People who swim off Oahu’s shores are monitored by lifeguards during business hours but are generally left unsupervised before 9 a.m. and after 5:30 p.m.

Councilwoman Kymberly Pine wants that to change. She introduced legislation Tuesday to extend lifeguard services “from dawn to dusk.”

“This is a serious public safety issue that impacts our largest industry,” Pine said in a news release. “We need to take action.”

Honolulu City Council Vice Chair Kymberly Pine before 3rd reading vote on Bill 35 rideshare bill.
City Councilwoman Kymberly Pine wants to extended lifeguard hours on Oahu beaches. Cory Lum/Civil Beat

The council passed and funded a similar resolution she introduced three years ago calling for extended lifeguard hours but “the administration has not moved past the pilot project stage,” Pine said.

Jim Howe, director of the Honolulu emergency services department, said the administration agrees that extending lifeguard hours can prevent fatal drownings. The city extended lifeguard service hours at Hanauma Bay from sun up to sun down, according to Howe, and “this has already saved lives.”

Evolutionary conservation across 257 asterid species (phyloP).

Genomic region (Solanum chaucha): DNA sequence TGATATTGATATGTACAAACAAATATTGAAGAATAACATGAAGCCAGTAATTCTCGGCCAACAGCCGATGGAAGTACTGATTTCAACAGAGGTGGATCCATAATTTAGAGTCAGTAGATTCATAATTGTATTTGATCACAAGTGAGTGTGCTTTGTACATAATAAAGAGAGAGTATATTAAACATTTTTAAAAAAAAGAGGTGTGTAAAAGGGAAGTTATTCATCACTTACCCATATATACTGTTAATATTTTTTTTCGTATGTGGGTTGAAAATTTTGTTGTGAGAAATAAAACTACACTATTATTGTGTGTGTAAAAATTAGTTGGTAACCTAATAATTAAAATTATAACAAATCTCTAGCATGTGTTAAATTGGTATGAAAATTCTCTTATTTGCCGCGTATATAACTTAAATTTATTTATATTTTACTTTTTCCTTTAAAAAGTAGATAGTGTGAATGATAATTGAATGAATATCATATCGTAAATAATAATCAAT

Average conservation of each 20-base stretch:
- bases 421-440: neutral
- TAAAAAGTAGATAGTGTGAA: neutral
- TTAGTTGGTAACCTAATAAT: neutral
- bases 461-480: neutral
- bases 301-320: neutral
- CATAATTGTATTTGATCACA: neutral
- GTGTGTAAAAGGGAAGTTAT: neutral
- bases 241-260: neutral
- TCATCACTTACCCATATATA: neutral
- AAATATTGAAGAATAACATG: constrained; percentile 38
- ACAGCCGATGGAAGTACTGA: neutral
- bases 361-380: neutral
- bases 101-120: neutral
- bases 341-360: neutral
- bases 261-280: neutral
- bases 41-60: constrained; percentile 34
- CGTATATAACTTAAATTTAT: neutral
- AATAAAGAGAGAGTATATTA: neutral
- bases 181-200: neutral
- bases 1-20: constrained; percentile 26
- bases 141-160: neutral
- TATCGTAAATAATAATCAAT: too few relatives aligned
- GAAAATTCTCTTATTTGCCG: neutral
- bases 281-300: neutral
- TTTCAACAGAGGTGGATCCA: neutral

Extending lifeguard services elsewhere would require a “major recruitment and training effort,” Howe said.

“We look forward to continuing this dialogue with Councilmember Pine as well as the entire City Council,” he said.

According to the Hawaii Department of Health, 682 people drowned in the state from 2008 to 2017. Over half of those people were visitors, and the majority drowned on Oahu.

Pine is proposing that the director of emergency services establish a program to provide extended lifeguard services to all city beach parks and state parks that are currently monitored by city lifeguards.

“Our beaches are among the top visitor destinations in the world and we know that residents and tourists often enjoy these public spaces early in the morning or near sundown, when lifeguards are not on duty,” said Pine, who chairs the Committee on Business Economic Development and Tourism.

“We see too many tragic stories about people drowning or getting in trouble in the ocean.”

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